ksplice-create creates a set of Ksplice kernel modules that, when loaded,
will apply a user-specified source code patch to the running binary kernel.
Before you use ksplice-create on a patch, you should confirm that the
desired source code change does not make any semantic changes to kernel data
structures---that is, changes that would require existing instances of kernel
data structures to be transformed (e.g., a patch that adds a field to a global
data structure would require the existing data structures to change). If you
use Ksplice on a patch that changes data structure semantics, Ksplice will not
detect the problem and you could experience kernel problems as a result.
The to-be-applied source code patch can be specified by providing a patch(1)
file (--patch=PATCH_FILE) or by providing a file extension
If a file extension is specified, then the desired source code patch will be
determined by comparing all of the files in the KERNEL_SOURCE directory tree
whose names end with the extra extension EXTENSION against the corresponding
files without the extra extension. Only the new files containing the extra
extension in their filenames should be modified.
Here is an example of using a file extension to specify a patch:
$ cp KERNEL_SOURCE/kernel/sys.c KERNEL_SOURCE/kernel/sys.c.prctl_fixed
[edit sys.c.prctl_fixed to include the desired changes]
$ ksplice-create --diffext=.prctl_fixed KERNEL_SOURCE
KERNEL_SOURCE must be a directory containing the to-be-updated kernel's
original source code. If your Linux distribution applies patches to the Linux
kernel during the kernel build process, then those patches must be applied to
the KERNEL_SOURCE directory before invoking ksplice-create on that
directory. ksplice-create will not modify the source code in the
KERNEL_SOURCE directory tree, but it will perform a kernel build in that
ORIG_CONFIG can be used to specify the directory containing the
to-be-updated kernel's original .config file and original System.map file
(the files should have exactly those names). ORIG_CONFIG defaults to
The default gcc(1) compiler and as(1) assembler on the system should be as
close to the compiler and assembler originally used to build the running kernel
as possible. If the current compiler and linker are too different from the
original compiler and linker, ksplice-apply will abort when applying the
ksplice-create outputs a tar(1) file, compressed with gzip(1),
containing the desired Ksplice update modules. This tarball will be created in
the current directory, and it can be manipulated using the other Ksplice
utilities, such as ksplice-apply.
The first time that ksplice-create is invoked on a KERNEL_SOURCE
directory, it must build that kernel from scratch, which is much slower than
the rest of the update-creation process. --prebuild can be used to perform
this initial kernel build without providing a source code patch.
In order to patch a function that has previously been patched by Ksplice, the
user needs to ensure that the KERNEL_SOURCE directory provided to Ksplice
contains the source for the currently running kernel, including any patches
that have previously been applied by Ksplice.
Builds a Ksplice update out of the given patch(1) file PATCH_FILE.
Builds a Ksplice update using the modified source files with names ending in
EXTENSION. The patch will be determined by comparing all of the files in the
KERNEL_SOURCE directory tree whose names end with the extra extension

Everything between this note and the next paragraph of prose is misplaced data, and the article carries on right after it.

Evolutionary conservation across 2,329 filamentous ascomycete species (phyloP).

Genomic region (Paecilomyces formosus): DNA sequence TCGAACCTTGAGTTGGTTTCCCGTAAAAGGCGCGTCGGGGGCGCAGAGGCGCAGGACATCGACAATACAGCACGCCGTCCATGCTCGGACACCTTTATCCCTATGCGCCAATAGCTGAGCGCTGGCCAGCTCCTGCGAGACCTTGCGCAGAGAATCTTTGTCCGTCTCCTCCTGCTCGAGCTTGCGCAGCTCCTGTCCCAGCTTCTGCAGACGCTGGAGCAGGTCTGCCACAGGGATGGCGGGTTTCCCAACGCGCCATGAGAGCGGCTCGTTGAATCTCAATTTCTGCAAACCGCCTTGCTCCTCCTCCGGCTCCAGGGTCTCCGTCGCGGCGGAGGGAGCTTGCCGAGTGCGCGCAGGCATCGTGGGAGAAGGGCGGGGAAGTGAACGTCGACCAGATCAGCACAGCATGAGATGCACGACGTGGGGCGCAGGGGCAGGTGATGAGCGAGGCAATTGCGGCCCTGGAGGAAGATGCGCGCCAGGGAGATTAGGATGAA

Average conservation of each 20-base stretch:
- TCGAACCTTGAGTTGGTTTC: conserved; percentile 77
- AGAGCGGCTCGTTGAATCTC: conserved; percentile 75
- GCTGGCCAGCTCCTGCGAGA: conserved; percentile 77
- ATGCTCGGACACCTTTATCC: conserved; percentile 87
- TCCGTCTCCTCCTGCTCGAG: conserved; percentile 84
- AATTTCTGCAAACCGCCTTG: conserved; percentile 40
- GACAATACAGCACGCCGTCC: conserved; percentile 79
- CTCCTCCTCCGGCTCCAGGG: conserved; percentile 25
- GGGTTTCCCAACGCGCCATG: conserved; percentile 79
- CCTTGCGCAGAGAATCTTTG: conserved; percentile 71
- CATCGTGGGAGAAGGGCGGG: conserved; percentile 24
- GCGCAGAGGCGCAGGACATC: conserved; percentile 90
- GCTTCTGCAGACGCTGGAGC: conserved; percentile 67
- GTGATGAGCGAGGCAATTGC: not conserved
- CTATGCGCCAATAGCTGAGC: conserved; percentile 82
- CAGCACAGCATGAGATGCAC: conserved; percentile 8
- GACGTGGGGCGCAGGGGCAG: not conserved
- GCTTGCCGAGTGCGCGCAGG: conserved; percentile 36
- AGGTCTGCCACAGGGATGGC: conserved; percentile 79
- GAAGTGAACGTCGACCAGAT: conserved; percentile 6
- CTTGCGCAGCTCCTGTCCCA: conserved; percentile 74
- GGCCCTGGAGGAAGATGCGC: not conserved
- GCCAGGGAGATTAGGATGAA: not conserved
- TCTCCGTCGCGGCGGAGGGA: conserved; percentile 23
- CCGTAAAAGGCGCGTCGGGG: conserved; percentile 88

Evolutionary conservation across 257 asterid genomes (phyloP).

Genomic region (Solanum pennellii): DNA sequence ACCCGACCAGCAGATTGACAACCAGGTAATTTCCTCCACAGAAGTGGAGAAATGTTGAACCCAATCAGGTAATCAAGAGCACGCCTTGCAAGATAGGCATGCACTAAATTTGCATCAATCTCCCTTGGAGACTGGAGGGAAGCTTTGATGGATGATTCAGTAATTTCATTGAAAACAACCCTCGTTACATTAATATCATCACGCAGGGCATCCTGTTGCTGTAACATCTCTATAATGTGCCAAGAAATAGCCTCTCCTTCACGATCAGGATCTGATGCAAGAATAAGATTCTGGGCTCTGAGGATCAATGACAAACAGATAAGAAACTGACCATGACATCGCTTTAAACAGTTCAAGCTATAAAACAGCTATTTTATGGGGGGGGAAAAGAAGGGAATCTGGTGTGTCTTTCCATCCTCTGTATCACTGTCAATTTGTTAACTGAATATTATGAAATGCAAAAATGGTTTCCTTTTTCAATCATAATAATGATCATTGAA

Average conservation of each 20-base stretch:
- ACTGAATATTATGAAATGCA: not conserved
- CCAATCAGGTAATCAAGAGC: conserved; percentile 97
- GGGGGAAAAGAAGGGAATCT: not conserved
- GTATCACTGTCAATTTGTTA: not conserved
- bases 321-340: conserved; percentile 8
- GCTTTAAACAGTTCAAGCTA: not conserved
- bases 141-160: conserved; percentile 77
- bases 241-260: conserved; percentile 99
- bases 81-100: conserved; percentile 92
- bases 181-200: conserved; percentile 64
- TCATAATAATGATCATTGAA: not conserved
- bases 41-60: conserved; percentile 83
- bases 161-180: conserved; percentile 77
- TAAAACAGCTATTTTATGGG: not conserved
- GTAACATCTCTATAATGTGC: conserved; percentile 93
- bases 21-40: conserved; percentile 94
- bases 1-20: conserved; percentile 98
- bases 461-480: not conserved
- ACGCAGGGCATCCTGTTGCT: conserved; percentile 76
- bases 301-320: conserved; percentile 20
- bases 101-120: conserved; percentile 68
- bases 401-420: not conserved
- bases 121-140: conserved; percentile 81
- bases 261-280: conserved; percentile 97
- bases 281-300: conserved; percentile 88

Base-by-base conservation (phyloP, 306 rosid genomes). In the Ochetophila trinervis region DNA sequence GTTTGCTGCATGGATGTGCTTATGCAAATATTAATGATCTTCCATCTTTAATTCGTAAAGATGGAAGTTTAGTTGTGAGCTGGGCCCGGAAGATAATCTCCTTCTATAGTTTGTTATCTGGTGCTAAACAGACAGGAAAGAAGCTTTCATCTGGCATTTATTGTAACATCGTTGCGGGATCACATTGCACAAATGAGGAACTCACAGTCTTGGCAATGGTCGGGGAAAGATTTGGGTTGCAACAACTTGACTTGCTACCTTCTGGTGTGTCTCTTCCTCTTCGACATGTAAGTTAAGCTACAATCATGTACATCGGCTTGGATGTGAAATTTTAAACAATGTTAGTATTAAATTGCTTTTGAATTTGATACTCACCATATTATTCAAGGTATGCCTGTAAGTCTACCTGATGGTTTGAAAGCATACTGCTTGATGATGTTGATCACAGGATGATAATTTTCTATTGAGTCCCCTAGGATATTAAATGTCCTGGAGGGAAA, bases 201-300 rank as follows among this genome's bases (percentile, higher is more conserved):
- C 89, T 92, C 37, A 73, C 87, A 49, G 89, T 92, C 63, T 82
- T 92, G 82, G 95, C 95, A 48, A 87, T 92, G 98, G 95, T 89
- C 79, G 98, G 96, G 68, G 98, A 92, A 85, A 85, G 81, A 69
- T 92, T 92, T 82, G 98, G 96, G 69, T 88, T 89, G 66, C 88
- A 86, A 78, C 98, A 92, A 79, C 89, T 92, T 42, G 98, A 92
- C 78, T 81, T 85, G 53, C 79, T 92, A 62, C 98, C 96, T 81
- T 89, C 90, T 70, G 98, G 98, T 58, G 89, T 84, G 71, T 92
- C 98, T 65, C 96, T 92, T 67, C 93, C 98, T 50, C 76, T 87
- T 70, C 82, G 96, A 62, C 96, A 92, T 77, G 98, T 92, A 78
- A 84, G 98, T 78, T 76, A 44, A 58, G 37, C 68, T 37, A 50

EXTENSION against the corresponding files without the extra extension.
Builds a Ksplice update using the commit COMMIT in the Git working tree
KERNEL_SOURCE. The original state corresponding to the running kernel is
remembered in the Git ref refs/ksplice/pre, which will be created from the
current HEAD if it does not yet exist (and can be changed using the
--series option). Therefore, the source code change to be applied
corresponds to the output of git diff ksplice/preCOMMIT.
Compiles the original source code that will be needed to build future Ksplice
updates. If any Ksplice updates have previously been built in the
KERNEL_SOURCE tree, the source files in the tree are reverted to their
Specifies that the current state of the KERNEL_SOURCE tree should be used as
the original source that corresponds to the running kernel. If a Ksplice update
has recently been built in the KERNEL_SOURCE tree, this option specifies that
the Ksplice update being built should be applied after the previous update in
series. This option can be used with --prebuild to forget the previous
original state and perform no other action.
For a patch that includes changes to kernel modules, in addition to building a
hot update that can be applied to the running kernel, this option will cause
ksplice-create to generate a set of new modules based on the updated source
code. These modules can be used to replace the kernel modules stored on disk,
where they can later be loaded normally after part of the hot update has been
applied using ksplice-apply(1) --partial.
Causes ksplice-create to print debugging messages about its progress. Using
multiple -v options increases the verbosity. The maximum is 2.
Specifies the number of jobs to run simultaneously while performing kernel
builds. ksplice-create also honors the environment variable
Can be used to pass options to patch(1). If this option is NOT specified, then
-p1 is passed to patch. If this option is specified, then only the
specified options will be passed to patch. This option can be repeated in
order to pass multiple options to patch. This option is ignored when the
to-be-applied source code patch is specified using --diffext.
Specifies the unique value that will be used as the identifier of the
Ksplice update. This identifier will, for example, appear in the name
of the update tarball. By default, a random 8-character ID will be